Avascular Necrosis of Femoral and/or Humeral Heads in Multiple Myeloma: Results of a Prospective Study of Patients Treated With Dexamethasone-Based Regimens and High-Dose Chemotherapy

University of Arkansas at Little Rock, Little Rock, Arkansas, United States
Journal of Clinical Oncology (Impact Factor: 18.43). 09/2005; 23(22):5217-23. DOI: 10.1200/JCO.2005.11.676
Source: PubMed


To assess the prevalence, time of onset, risk factors, and outcome of avascular necrosis (AVN) of bone in patients with multiple myeloma undergoing antineoplastic therapy.
A total of 553 consecutive assessable patients were enrolled onto a treatment protocol consisting of dexamethasone-containing induction chemotherapy, autologous stem-cell transplantation, consolidation chemotherapy, and maintenance with interferon alfa. Patients were randomly assigned to receive thalidomide (269 patients) or no thalidomide (284 patients) throughout the study period.
With a median follow-up of 33 months (range, 5 to 114 months), AVN of the femoral head(s) developed in 49 patients (9%). Median time to onset of AVN was 12 months (range, 2 to 41 months). Three risk factors for AVN were identified by multivariate analysis: cumulative dexamethasone dose (odds ratio [OR], 1.028; 95% CI, 1.012 to 1.044; P = .0006 [per 40 mg dexamethasone]), male sex (OR, 0.390; 95% CI, 0.192 to 0.790; P = .009), and younger age (OR, 0.961; 95% CI, 0.934 to 0.991 per year; P = .0122). Thalidomide-treated patients had a prevalence of AVN similar to that of the control group (8% v 10%, respectively; P = .58). AVN-related pain and limited range of motion of the affected joint were present in only nine and four patients, respectively, and four patients underwent hip replacement because of AVN. Fluorine-18 fluorodeoxyglucose positron emission tomography failed to detect abnormal uptake in the AVN-affected bones.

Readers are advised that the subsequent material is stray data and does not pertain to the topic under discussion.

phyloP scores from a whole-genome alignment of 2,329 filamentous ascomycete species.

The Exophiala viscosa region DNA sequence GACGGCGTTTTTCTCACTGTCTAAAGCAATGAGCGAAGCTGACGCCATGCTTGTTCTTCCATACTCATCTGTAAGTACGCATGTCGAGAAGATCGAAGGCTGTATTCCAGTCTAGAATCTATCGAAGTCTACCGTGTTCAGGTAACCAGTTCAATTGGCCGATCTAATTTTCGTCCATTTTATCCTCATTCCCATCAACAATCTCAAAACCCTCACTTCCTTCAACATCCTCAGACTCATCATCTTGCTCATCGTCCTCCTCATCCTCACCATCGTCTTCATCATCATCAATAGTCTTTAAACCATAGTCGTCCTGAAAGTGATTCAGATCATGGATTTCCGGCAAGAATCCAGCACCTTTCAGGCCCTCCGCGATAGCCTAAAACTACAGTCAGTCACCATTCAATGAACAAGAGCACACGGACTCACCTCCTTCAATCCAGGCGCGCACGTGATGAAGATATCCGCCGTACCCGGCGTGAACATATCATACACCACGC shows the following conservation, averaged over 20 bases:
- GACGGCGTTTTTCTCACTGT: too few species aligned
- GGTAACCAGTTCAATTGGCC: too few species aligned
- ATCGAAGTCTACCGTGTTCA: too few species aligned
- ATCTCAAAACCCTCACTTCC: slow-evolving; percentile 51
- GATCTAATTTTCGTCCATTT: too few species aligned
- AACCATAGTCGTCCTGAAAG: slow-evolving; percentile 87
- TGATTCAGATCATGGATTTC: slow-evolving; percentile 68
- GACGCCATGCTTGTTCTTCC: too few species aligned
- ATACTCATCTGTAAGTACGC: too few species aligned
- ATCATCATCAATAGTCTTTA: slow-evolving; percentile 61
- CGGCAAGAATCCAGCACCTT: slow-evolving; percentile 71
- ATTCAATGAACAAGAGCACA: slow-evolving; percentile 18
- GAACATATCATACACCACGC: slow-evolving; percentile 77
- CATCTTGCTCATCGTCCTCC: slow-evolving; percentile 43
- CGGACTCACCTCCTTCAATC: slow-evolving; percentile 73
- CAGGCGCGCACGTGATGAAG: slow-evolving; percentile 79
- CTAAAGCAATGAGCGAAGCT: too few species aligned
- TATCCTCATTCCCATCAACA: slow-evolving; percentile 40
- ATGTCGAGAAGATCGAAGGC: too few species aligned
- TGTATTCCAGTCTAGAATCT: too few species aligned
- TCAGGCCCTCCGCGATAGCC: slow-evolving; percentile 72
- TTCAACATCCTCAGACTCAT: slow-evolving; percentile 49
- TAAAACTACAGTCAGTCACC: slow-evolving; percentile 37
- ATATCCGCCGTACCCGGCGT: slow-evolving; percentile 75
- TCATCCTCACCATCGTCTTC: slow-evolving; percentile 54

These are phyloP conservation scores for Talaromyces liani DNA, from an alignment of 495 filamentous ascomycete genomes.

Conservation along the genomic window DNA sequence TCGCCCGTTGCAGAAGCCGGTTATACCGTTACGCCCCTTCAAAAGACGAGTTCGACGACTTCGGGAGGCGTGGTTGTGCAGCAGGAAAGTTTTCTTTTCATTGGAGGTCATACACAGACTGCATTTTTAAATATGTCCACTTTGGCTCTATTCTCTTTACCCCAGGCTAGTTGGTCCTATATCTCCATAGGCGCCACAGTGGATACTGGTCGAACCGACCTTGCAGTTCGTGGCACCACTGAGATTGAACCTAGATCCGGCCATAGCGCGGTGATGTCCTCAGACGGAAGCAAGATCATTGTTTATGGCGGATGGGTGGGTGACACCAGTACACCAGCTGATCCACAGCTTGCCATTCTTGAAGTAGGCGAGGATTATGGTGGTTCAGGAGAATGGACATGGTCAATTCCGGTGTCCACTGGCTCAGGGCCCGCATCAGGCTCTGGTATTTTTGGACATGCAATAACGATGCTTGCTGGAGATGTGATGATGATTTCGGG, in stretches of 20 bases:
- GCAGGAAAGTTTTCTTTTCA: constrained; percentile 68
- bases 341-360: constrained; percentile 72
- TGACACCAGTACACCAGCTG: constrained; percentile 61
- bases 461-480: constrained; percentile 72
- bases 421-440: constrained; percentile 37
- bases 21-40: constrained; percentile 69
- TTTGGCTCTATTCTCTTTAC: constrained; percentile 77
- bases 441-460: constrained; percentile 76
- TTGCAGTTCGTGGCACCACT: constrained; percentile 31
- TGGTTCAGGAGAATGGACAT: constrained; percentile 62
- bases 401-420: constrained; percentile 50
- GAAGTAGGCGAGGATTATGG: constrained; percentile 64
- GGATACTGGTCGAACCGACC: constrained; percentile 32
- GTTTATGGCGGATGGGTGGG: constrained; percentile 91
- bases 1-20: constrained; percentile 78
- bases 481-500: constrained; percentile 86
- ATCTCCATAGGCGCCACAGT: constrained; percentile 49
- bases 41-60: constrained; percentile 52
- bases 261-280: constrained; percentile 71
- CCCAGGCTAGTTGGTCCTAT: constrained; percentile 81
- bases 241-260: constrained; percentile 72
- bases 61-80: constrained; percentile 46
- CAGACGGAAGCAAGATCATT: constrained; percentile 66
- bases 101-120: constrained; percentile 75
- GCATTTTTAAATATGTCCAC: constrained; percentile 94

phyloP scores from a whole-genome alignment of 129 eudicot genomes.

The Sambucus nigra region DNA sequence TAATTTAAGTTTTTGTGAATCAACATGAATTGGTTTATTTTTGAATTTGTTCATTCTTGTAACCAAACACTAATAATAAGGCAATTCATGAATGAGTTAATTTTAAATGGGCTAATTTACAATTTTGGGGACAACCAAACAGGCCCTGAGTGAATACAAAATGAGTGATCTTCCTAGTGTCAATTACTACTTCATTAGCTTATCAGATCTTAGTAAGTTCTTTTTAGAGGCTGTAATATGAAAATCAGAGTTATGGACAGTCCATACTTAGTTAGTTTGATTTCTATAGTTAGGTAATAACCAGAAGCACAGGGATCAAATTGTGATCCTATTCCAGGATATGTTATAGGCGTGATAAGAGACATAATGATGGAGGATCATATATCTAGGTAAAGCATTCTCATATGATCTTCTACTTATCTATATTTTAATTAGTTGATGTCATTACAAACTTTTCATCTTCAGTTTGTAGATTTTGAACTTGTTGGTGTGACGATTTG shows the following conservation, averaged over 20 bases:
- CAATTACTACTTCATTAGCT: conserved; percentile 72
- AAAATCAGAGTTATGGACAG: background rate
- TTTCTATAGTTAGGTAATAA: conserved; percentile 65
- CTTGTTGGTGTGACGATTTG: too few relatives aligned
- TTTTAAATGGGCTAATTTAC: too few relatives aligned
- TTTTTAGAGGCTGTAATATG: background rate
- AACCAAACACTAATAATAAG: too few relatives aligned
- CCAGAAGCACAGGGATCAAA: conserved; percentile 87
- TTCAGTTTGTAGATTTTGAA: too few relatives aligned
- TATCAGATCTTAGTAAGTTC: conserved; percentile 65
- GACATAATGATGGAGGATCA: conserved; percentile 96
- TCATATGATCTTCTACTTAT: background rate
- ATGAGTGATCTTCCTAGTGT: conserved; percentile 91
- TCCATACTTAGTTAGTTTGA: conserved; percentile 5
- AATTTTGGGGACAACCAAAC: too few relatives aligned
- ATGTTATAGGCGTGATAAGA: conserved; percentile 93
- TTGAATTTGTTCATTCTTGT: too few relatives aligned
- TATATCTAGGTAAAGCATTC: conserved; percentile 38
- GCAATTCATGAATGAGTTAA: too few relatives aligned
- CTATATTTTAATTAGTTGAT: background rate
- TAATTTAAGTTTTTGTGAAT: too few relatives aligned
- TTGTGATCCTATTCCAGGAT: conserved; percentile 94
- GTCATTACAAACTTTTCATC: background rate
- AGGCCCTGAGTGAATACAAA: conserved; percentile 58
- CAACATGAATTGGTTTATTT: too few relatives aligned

AVN is a rare and usually asymptomatic complication during myeloma therapy. Cumulative dexamethasone dose, male sex, and younger age, but not thalidomide, increase the risk of AVN.

12 Reads
  • Source
    • "ON is an uncommon, long-term complication of hemato-oncologic diseases, such as multiple myeloma,72,73 acute lympoblastic leukemia (ALL),74–76 and chronic myelogenous leukaemia (CML).76,77 "
    [Show abstract] [Hide abstract]
    ABSTRACT: Despite the large number of the outstanding researches, pathogenesis of osteonecrosis remains unknown. During the last decades the hypothesis that increased intravascular coagulation may be the pathogenetic mechanism which leads to osteonecrosis is gaining constantly support. Both primary factors of hyper-coagulability, such as resistance to activated protein C, protein C and protein S deficiency, low levels of tissue plasminogen activator, high levels of plasminogen activator inhibitor, von Willebrand factor, lipoprotein (a), and secondary factors of hypercoagulability with factors potentially activating intravascular coagulation, such as pregnancy, antiphospholipid antibodies, systemic lupus erythematosus, hemoglobinopathies and sickle cell disease, and hemato-oncologic diseases are discussed in this article. Although coagulation abnormalities in patients with hip osteonecrosis might represent increased risk factors for the development of bone necrosis by predisposing the patient to thromboembolic phenomena, further investigation is needed to indicate the definite correlation between factors leading to increased intravascular coagulation and pathogenesis of osteonecrosis.